Sharp Blue: Full Moon


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Thirty years ago, men from Earth voyaged across the gulf of space and began to explore a strange alien world. For those of us who are too young to remember, the Apollo programme seems strangely detached from history. It’s sometimes hard to see those missions as part of the past and not a glimpse into some amazing future as yet unborn. We’re so used to astronauts being construction workers in low orbit that it’s startling and sad to recall that they were once explorers, seeing sights that no human had ever before witnessed. During six brief missions, the magnificent desolation of the lunar surface was disturbed by boots and wheels, scuffing up dust that had lain unperturbed for aeons. Then silence fell once more across the airless deserts.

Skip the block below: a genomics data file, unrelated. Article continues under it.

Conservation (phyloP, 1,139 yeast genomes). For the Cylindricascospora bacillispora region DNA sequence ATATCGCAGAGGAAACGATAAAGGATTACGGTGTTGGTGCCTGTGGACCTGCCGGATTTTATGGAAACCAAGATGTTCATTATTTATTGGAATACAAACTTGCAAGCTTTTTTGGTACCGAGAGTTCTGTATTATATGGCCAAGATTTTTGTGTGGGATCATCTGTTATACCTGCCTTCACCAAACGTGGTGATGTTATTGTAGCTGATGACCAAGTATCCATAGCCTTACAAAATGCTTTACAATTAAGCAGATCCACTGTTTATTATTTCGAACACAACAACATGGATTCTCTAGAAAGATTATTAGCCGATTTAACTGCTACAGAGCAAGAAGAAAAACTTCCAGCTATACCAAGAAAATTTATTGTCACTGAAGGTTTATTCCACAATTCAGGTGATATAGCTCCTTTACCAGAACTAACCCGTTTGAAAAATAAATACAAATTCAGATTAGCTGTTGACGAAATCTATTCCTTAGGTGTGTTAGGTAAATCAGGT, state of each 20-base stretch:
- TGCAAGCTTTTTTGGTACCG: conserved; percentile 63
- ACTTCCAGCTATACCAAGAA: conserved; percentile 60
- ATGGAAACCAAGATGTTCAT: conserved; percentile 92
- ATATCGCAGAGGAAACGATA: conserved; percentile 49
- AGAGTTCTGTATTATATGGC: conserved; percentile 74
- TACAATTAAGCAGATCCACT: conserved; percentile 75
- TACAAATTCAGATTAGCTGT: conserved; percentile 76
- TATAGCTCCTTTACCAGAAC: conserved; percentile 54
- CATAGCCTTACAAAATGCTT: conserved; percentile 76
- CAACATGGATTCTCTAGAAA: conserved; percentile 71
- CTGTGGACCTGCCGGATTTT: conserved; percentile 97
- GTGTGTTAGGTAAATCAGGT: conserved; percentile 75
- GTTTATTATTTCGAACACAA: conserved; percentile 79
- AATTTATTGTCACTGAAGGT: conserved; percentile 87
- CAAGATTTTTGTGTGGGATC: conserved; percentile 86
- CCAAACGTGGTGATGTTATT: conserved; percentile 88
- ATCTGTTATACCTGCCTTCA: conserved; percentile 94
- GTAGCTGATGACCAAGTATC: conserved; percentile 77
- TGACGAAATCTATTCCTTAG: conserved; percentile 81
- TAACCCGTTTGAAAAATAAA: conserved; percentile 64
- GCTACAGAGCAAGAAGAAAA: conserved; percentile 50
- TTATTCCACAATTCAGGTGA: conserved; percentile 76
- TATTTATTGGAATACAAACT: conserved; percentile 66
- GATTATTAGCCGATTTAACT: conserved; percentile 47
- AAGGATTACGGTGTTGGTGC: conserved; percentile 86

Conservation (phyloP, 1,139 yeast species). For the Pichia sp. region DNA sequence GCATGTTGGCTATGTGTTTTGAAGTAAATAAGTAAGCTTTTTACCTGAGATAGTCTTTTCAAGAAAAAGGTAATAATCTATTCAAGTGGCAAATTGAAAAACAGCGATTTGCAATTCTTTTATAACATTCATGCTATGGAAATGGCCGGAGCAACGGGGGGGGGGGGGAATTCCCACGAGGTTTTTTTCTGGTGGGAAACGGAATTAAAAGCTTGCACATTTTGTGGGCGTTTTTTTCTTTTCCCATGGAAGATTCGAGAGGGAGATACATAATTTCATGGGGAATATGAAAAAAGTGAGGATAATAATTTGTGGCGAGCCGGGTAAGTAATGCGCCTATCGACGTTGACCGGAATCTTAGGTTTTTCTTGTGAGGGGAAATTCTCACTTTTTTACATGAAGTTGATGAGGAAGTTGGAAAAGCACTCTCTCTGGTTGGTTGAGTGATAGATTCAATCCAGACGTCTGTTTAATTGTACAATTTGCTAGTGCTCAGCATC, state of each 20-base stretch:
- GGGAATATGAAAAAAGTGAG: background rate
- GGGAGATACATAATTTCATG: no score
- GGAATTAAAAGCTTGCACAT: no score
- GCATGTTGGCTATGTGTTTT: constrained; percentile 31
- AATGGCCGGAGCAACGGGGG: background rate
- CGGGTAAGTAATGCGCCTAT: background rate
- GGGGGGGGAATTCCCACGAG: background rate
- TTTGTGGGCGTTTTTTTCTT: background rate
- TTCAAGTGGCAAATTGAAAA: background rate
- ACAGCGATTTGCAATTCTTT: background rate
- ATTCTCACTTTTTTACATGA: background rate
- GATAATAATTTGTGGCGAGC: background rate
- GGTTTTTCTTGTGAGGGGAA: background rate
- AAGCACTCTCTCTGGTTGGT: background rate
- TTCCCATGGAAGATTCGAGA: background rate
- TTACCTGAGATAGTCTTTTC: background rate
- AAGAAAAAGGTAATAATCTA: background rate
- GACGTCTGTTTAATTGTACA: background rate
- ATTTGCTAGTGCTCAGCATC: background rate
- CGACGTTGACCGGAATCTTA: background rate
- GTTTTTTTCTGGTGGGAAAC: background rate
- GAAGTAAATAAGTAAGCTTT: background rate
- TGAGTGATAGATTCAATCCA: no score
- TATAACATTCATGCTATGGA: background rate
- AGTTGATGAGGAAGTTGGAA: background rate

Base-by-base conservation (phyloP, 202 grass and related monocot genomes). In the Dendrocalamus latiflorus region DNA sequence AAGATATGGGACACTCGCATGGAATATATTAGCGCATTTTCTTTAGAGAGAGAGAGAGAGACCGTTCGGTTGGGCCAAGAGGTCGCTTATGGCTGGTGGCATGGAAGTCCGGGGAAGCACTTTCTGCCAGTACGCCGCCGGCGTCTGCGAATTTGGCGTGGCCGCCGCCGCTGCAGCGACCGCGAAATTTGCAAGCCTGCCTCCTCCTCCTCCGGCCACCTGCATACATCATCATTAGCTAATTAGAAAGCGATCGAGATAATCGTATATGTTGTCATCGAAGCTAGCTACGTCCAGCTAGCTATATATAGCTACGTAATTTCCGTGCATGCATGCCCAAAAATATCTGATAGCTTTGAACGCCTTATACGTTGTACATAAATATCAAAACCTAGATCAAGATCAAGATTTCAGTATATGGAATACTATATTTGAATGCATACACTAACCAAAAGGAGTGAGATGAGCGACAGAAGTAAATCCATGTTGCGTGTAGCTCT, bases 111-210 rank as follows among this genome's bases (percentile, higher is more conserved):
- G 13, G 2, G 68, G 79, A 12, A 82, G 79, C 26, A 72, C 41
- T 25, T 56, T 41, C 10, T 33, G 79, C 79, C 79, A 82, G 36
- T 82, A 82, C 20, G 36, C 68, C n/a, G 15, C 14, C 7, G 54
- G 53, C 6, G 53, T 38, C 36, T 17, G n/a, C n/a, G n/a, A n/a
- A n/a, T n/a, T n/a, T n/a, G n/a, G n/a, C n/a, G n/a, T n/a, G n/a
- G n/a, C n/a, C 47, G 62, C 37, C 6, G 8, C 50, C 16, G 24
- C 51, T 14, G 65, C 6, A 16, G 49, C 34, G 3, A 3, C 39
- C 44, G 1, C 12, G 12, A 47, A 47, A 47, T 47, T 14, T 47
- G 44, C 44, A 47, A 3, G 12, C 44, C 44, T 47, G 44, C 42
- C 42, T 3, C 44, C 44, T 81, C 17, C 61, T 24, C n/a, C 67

In his book, Full Moon, the artist and photographer Michael Light brings to life the audacious spirit of those times. Through carefully selected photographs, he tells the story of a generic Apollo mission from launch through the lunar landing to the return to Earth. It’s not possible to skim through the book - you have to linger over every page. A Saturn booster in flight, the Earth, the Moon, the Apollo craft, the unexpected diversity of the lunar landscapes, the astronauts themselves: I don’t have words to describe the awe evoked by these photographs. Even the hardware has an incredible beauty:

Almost all the familiar Apollo photographs are fourth or fifth generation copies, but for Full Moon Light was allowed access to the original negatives in NASA’s photographic archive for the first time in decades. It’s this that gives the book its great power: the digital scans he has produced have an astonishing clarity. These pictures, more than any others that I’ve ever seen, impart some understanding of what it must have been like to have been on one of those missions. If only the Moon hadn’t slipped from our grasp…

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